'Maser' source of microwave beams comes out of the cold
Researchers have shown off a microwave-emitting version of the laser, called a maser, that works at room temperature.
Masers were invented before the laser, but have languished in obscurity because they required high magnetic fields and difficult cooling schemes.
A report in Nature outlines a far simpler version using a crystalline material and no cooling or magnets.
The resulting intense microwave beams could be used in applications ranging from medical diagnostics to astronomy.
Masers were borne of an idea first postulated by Albert Einstein: that in some materials, energy could be pumped in and concentrated into a beam of electromagnetic waves oscillating in synchrony.
The first maser - an acronym of microwave amplification by stimulated emission of radiation - was built in 1953, and later masers were used, for example, in the first transatlantic television broadcast.
But researchers carried the work on, coaxing materials to amplify visible light instead of microwaves, earning three of them the 1964 Nobel prize in physics.
These "lasers" reached complete ubiquity as simple designs for them were perfected and applications for them proliferated.
However, the relative complexity of masers has relegated them to niche applications.
Masers remain in use - in a form much like those of the early prototypes - in applications such as atomic clocks and as the amplifiers for the minuscule communication signals coming from space probes.
Now researchers at the National Physical Laboratory (NPL) and Imperial College London in the UK have completely revamped the way "masing" is done, by carrying it out in a crystal of material called p-terphenyl that is infiltrated by chains of five-ringed molecules called pentacene.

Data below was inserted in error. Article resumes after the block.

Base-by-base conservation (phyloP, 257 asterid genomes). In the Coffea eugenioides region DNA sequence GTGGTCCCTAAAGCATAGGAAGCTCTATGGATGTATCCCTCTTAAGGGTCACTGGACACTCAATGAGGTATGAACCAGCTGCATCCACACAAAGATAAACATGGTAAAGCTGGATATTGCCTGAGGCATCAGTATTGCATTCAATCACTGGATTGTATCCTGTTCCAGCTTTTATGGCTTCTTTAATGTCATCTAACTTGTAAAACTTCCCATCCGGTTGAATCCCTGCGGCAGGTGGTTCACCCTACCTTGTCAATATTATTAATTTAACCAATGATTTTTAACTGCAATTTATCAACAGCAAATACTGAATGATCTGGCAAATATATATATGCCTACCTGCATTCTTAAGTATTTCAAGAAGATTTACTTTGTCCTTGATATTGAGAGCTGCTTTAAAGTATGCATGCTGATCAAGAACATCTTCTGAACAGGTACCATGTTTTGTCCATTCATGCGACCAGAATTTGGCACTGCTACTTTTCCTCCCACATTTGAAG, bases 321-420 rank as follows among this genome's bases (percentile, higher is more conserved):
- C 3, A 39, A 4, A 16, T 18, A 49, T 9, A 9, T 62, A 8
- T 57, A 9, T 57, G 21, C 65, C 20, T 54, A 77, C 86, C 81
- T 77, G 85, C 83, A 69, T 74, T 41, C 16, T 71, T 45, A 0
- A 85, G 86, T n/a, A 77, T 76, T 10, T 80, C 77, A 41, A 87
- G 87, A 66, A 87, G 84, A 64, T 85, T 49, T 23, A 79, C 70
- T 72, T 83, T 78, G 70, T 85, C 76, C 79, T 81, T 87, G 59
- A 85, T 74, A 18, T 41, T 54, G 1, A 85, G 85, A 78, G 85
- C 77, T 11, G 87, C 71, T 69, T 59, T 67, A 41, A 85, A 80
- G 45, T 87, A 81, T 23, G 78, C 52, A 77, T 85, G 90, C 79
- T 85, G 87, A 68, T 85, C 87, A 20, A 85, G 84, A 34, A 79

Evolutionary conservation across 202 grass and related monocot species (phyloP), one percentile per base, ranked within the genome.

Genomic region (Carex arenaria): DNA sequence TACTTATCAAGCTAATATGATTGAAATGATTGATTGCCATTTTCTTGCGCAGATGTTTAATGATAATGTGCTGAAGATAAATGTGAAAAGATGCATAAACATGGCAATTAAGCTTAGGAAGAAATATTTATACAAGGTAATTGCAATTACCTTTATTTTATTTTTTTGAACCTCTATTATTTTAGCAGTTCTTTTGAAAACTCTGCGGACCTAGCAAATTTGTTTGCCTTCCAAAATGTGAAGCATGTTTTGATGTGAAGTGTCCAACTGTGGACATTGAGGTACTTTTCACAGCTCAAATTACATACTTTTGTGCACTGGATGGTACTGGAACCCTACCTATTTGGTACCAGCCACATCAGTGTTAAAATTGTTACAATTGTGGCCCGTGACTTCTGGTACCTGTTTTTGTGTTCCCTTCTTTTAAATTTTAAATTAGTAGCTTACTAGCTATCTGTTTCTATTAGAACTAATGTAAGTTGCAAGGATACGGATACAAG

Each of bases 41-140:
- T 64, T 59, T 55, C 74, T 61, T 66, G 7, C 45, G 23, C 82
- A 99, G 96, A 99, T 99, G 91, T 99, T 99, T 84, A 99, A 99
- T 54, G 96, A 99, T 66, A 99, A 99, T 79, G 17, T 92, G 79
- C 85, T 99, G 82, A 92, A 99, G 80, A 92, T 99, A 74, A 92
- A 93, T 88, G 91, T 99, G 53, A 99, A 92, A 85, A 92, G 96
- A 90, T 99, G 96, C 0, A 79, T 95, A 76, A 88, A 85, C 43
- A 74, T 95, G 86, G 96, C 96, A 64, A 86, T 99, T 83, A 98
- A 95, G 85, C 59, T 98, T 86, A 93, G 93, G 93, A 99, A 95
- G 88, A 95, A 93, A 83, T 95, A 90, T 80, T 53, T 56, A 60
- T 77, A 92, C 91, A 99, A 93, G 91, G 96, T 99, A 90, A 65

Their radically new design uses yellow light from a commercially available medical laser to "pump" energy in, producing synchronised microwaves at room temperature and in air, with no need for strong magnets or complex cooling and vacuum schemes.
Mark Oxborrow of NPL, lead author of the paper, called the design "a new type of electronic device" whose applications may, like the laser itself, stretch far beyond those imaginable in these early days.
The key value of masers lies not in their ability to produce a useful beam as lasers do, but to carry out the amplification process in a particularly clean way, without adding much noise.
That is why they are used to detect the tiny signals coming from space missions as distant as the Voyager probes, billions of kilometres away.
Microwaves pass through many materials that light cannot, such as clouds and skin, meaning that beyond telecommunications and space applications, maser-enabled systems could outperform medical diagnostics or detectors for explosives.
"Perhaps the one application that is most relevant is more sensitive forms of body scanners," Dr Oxborrow told BBC News. "Sensitivity matters with body scanners, because detecting a tumour before it metastasizes is so useful.
"If this device can make even just a slightly more sensitive body scanner, it could put smiles on people's faces - they'll still be around to smile."
Or, Dr Oxborrow said, they could be put to use amplifying far more distant signals.
"Let's dream here: you could make a radio telescope that was very low-noise, 100 times more sensitive than the best at the moment... this type of maser could be used to detect some extraterrestrial intelligence that hasn't been detected."